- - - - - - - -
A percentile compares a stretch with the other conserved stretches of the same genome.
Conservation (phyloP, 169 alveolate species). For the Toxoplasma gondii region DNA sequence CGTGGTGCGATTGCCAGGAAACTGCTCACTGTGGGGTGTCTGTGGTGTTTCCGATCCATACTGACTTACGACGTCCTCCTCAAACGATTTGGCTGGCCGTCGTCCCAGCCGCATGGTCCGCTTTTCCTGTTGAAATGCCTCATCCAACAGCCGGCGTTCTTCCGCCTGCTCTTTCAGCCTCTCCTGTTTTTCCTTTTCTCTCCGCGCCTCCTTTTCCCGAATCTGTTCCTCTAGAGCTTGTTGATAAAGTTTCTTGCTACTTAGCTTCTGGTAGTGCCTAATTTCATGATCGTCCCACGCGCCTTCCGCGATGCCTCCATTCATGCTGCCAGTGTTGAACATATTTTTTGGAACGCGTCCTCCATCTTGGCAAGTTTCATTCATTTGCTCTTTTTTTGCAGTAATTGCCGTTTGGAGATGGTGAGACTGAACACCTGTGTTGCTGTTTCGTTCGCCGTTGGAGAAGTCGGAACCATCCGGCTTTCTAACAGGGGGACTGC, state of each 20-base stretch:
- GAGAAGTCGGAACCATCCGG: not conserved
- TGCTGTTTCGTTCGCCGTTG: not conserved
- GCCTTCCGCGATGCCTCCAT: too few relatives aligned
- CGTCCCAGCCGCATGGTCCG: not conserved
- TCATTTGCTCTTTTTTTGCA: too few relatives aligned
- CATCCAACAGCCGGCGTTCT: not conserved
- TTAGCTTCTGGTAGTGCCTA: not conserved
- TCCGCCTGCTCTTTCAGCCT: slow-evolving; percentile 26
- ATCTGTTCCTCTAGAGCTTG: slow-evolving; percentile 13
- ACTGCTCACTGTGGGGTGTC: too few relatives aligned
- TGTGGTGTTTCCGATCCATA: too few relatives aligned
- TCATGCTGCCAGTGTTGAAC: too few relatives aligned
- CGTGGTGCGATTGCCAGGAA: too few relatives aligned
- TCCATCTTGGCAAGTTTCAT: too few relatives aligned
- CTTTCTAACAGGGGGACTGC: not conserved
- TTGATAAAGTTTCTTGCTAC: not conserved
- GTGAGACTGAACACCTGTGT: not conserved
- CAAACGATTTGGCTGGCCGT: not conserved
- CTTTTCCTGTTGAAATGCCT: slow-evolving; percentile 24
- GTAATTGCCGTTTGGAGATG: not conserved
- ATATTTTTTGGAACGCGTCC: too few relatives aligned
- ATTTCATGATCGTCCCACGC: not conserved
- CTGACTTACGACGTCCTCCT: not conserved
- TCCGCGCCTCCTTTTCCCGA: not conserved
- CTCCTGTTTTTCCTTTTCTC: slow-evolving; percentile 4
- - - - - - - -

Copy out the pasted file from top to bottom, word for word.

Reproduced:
A percentile compares a stretch with the other conserved stretches of the same genome.
Conservation (phyloP, 169 alveolate species). For the Toxoplasma gondii region DNA sequence CGTGGTGCGATTGCCAGGAAACTGCTCACTGTGGGGTGTCTGTGGTGTTTCCGATCCATACTGACTTACGACGTCCTCCTCAAACGATTTGGCTGGCCGTCGTCCCAGCCGCATGGTCCGCTTTTCCTGTTGAAATGCCTCATCCAACAGCCGGCGTTCTTCCGCCTGCTCTTTCAGCCTCTCCTGTTTTTCCTTTTCTCTCCGCGCCTCCTTTTCCCGAATCTGTTCCTCTAGAGCTTGTTGATAAAGTTTCTTGCTACTTAGCTTCTGGTAGTGCCTAATTTCATGATCGTCCCACGCGCCTTCCGCGATGCCTCCATTCATGCTGCCAGTGTTGAACATATTTTTTGGAACGCGTCCTCCATCTTGGCAAGTTTCATTCATTTGCTCTTTTTTTGCAGTAATTGCCGTTTGGAGATGGTGAGACTGAACACCTGTGTTGCTGTTTCGTTCGCCGTTGGAGAAGTCGGAACCATCCGGCTTTCTAACAGGGGGACTGC, state of each 20-base stretch:
- GAGAAGTCGGAACCATCCGG: not conserved
- TGCTGTTTCGTTCGCCGTTG: not conserved
- GCCTTCCGCGATGCCTCCAT: too few relatives aligned
- CGTCCCAGCCGCATGGTCCG: not conserved
- TCATTTGCTCTTTTTTTGCA: too few relatives aligned
- CATCCAACAGCCGGCGTTCT: not conserved
- TTAGCTTCTGGTAGTGCCTA: not conserved
- TCCGCCTGCTCTTTCAGCCT: slow-evolving; percentile 26
- ATCTGTTCCTCTAGAGCTTG: slow-evolving; percentile 13
- ACTGCTCACTGTGGGGTGTC: too few relatives aligned
- TGTGGTGTTTCCGATCCATA: too few relatives aligned
- TCATGCTGCCAGTGTTGAAC: too few relatives aligned
- CGTGGTGCGATTGCCAGGAA: too few relatives aligned
- TCCATCTTGGCAAGTTTCAT: too few relatives aligned
- CTTTCTAACAGGGGGACTGC: not conserved
- TTGATAAAGTTTCTTGCTAC: not conserved
- GTGAGACTGAACACCTGTGT: not conserved
- CAAACGATTTGGCTGGCCGT: not conserved
- CTTTTCCTGTTGAAATGCCT: slow-evolving; percentile 24
- GTAATTGCCGTTTGGAGATG: not conserved
- ATATTTTTTGGAACGCGTCC: too few relatives aligned
- ATTTCATGATCGTCCCACGC: not conserved
- CTGACTTACGACGTCCTCCT: not conserved
- TCCGCGCCTCCTTTTCCCGA: not conserved
- CTCCTGTTTTTCCTTTTCTC: slow-evolving; percentile 4